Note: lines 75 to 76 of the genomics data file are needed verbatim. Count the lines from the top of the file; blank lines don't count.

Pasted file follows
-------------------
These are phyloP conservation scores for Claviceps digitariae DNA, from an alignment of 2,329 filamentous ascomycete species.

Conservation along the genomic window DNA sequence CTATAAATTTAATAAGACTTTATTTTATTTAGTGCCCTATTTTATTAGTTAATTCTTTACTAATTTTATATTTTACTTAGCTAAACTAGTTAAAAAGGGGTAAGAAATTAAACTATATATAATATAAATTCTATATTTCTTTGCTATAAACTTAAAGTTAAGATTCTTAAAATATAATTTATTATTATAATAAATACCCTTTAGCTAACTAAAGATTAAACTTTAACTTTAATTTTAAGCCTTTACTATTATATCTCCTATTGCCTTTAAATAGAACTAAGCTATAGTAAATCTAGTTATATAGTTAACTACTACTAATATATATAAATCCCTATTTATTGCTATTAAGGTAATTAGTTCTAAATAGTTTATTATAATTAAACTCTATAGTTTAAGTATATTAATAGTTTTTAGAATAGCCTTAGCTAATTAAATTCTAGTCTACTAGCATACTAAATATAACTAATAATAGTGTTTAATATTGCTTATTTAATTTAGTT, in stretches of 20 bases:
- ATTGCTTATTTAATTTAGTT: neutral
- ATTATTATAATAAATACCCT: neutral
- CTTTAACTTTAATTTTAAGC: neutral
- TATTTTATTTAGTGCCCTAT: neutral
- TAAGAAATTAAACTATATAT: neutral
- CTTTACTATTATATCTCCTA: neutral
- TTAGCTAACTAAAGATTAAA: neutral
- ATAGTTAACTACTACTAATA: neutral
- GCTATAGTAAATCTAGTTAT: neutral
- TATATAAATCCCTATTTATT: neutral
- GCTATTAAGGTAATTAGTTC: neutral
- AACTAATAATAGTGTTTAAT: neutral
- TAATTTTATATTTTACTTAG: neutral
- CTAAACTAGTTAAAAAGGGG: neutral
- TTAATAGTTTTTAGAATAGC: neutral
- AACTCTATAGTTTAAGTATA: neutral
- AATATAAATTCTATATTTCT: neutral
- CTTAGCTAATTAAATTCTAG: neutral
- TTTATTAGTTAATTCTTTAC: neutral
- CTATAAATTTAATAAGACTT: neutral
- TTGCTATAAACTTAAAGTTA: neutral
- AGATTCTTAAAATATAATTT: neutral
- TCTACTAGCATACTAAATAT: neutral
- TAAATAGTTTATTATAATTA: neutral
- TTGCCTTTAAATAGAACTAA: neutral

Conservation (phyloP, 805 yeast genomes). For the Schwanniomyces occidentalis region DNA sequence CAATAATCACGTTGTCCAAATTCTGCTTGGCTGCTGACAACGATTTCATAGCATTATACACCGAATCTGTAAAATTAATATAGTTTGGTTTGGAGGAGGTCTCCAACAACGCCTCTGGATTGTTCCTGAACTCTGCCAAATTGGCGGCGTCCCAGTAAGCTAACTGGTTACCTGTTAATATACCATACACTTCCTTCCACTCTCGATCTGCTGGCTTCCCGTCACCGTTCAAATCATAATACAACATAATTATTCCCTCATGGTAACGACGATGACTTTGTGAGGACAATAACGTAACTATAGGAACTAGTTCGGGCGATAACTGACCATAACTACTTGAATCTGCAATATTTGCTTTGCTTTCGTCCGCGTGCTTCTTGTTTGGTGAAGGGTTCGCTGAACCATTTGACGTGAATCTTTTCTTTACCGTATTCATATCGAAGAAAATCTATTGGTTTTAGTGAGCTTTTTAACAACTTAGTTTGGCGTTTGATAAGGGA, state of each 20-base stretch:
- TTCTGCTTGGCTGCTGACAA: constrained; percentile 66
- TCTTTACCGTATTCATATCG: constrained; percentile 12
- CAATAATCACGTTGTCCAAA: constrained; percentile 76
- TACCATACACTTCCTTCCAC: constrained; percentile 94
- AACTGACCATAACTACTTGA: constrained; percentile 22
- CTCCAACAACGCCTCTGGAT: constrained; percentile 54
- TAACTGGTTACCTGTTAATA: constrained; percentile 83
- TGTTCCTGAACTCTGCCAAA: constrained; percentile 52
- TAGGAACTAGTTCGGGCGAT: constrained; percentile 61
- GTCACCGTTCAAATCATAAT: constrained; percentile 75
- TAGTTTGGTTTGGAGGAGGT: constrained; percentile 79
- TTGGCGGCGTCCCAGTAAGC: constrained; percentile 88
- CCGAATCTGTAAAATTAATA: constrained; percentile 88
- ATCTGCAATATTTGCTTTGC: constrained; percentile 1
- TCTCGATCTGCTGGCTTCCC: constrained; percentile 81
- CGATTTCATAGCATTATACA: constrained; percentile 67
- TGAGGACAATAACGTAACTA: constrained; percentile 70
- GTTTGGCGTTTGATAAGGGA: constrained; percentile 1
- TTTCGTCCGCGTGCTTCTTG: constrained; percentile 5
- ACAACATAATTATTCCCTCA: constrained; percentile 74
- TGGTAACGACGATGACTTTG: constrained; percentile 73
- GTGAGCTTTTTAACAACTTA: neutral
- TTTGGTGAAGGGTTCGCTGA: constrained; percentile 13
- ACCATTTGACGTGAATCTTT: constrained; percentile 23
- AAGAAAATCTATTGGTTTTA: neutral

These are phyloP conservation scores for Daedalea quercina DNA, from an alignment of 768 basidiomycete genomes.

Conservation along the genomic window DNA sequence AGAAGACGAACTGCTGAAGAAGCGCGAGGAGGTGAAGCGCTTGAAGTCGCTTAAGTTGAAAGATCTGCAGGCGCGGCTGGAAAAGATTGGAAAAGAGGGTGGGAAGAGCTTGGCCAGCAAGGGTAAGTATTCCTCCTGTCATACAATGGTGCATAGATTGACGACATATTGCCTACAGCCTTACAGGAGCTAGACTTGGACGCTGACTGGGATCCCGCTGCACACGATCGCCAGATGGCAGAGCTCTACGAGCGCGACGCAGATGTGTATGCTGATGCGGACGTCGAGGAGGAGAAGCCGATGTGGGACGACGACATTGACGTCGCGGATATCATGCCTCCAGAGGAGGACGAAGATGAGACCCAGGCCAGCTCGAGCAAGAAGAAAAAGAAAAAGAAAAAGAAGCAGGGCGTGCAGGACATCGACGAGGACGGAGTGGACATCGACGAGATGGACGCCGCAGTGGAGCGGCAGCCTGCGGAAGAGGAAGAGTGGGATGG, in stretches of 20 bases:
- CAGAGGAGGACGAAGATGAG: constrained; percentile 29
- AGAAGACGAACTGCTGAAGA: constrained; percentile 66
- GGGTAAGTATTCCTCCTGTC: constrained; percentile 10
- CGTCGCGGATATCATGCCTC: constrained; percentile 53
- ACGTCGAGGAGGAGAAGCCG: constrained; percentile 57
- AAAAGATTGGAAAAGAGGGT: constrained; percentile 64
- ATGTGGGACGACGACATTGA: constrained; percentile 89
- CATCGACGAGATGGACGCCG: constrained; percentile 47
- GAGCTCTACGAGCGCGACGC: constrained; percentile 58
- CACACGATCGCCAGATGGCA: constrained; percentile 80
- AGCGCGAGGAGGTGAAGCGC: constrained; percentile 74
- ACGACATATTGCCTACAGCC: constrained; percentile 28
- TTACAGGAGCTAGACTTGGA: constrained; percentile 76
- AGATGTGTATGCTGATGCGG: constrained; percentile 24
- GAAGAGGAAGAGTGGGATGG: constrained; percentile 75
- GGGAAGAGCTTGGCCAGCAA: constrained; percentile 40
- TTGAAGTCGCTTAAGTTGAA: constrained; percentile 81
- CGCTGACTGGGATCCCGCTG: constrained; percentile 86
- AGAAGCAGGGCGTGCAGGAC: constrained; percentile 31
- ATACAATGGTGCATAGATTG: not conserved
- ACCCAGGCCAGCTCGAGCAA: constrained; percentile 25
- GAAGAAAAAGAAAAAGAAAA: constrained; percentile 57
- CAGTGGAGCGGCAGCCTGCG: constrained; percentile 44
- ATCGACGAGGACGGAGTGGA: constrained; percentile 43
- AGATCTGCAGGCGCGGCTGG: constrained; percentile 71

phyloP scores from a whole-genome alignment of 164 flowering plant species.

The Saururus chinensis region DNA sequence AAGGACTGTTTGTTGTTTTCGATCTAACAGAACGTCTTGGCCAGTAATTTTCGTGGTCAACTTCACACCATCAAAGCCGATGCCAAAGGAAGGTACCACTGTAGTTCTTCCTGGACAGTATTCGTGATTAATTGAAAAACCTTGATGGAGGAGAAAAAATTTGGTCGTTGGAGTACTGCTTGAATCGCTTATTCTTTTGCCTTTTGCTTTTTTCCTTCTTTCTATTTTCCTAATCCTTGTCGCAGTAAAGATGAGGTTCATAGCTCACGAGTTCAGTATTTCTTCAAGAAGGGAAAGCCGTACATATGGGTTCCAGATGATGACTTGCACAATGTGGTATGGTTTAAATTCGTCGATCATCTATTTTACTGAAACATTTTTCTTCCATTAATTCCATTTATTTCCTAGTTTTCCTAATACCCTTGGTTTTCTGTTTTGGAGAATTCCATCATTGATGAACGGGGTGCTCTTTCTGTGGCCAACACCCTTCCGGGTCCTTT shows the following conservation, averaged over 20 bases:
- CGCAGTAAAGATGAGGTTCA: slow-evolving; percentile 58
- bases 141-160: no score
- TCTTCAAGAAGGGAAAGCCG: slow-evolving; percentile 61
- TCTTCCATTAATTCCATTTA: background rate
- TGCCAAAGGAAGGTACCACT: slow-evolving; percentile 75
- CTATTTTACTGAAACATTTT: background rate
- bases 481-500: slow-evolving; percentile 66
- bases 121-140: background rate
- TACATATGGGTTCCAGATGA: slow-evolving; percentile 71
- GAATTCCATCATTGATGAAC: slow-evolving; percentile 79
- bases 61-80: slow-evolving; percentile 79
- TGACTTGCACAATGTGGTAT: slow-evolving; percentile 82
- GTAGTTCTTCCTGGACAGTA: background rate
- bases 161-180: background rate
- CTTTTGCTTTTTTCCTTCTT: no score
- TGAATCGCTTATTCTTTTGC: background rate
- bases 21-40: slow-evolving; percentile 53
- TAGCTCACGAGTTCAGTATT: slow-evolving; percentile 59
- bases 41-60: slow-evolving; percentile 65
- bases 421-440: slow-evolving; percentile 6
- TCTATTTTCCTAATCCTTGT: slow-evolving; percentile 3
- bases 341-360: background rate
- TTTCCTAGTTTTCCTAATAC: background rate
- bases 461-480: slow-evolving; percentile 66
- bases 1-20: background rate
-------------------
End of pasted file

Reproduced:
- ATACAATGGTGCATAGATTG: not conserved
- ACCCAGGCCAGCTCGAGCAA: constrained; percentile 25